Causes of Decline of Industrial Sites

  4 March 2016  |    Blog

Jasper Beekmans wrote an interesting thesis on the Causes of Decline of Industrial Sites. He summarizes the results as follows: “(…) the explanation for the differences in decline between industrial sites are for a large part a result of the age of industrial sites, the region in which industrial sites are located, the accessibility of industrial sites and the type of economic activity of firms on industrial sites”.

So what are the implications of these results for the development of new business parks (industrial sites)?


With the aging of business parks there comes a risk of decline. Unfortunately nothing can be done about the passing of time. Buildings will deteriorate physically and there is also a chance of obsolescence. Beekmans describes a supply-side obsolescence (changes in the environment, changing infrastructure) and a demand-side obsolescence (changes in demand from users regarding aesthetics, accessibility).  It is crucial that the initial design quality is resilient against deteriorating and obsolescence. However obsolescence can and should not always be prevented. A business park may become a future housing location or may turn (back) into agricultural use. Therefore it is important to incorporate circular developing principles: “modular design, performance-based use of components and granular embedded product inventories allow for cheap repurposing and a faster turnover of usage.” (report Ellen MacArthur Foundation / Intelligent Assets: Unlocking the circular economy potential)


According to Beekmans, decline of industrial sites is more likely in economically weaker regions. Needless to say that stimulating economic development should be a top priority for local governments. The big question is how to identify and facilitate the sectors that are the drivers for future economic growth. At SADC we work closely together with Amsterdam Airport Area, which aims to strengthen the position of the Amsterdam Metropolitan Area as an ideal location for logistics and/or international companies related to the airport.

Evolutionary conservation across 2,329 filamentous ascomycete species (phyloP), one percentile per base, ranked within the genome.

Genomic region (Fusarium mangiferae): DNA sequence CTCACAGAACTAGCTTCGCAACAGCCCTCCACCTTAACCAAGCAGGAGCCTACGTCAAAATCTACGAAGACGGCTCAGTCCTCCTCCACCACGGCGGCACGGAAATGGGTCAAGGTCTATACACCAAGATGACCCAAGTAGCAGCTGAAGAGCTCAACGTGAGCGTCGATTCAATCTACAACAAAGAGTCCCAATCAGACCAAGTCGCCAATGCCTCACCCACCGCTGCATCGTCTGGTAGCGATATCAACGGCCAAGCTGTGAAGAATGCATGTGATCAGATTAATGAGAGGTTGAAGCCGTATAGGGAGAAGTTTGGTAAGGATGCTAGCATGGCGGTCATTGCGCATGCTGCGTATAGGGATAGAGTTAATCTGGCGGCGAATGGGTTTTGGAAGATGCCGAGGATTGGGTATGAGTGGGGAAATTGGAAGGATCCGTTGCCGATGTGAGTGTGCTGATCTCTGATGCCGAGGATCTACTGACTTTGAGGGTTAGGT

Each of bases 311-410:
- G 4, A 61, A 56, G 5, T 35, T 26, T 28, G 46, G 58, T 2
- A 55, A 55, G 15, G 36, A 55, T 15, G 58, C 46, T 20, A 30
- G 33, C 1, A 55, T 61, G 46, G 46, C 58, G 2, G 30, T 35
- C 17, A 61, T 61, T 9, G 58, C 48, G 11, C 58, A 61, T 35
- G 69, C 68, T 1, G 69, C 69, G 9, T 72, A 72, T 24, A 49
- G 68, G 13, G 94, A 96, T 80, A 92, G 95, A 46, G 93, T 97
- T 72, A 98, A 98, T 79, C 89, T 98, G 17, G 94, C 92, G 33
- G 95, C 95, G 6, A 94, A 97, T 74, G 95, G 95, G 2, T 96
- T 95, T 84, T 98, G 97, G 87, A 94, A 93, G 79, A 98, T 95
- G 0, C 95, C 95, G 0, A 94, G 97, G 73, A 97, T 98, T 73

There is a correlation between accessibility and the chance of decline. Most business parks are planned on locations with a good accessibility. However this might change due to congestion. The Amsterdam Area invests therefore heavily in upgrading its infrastructure grid: the rerouting of the A9, the new A5 and the new N201. These investments are crucial for ensuring the future accessibility of the business parks.

Economic activity

The research shows that a mixed-use site might be more prone to decline than a site dedicated to one type of firm (for example logistics or heavy industry). The explanation might be that firms who have more in common, are more likely to cooperate as a collective to ensure a high quality of buildings and public space. I think that the focus should not be so much on creating mono functional business parks, but on creating strong business ecosystems. SADC facilitates these ecosystems by implementing area management on all business parks.

While no one can foresee the future it is necessary to brace new business parks against future challenges. A strong business ecosystem combined with circular design principles can prevent the decline of industrial sites. A supporting infrastructure network and healthy economy are necessary preconditions.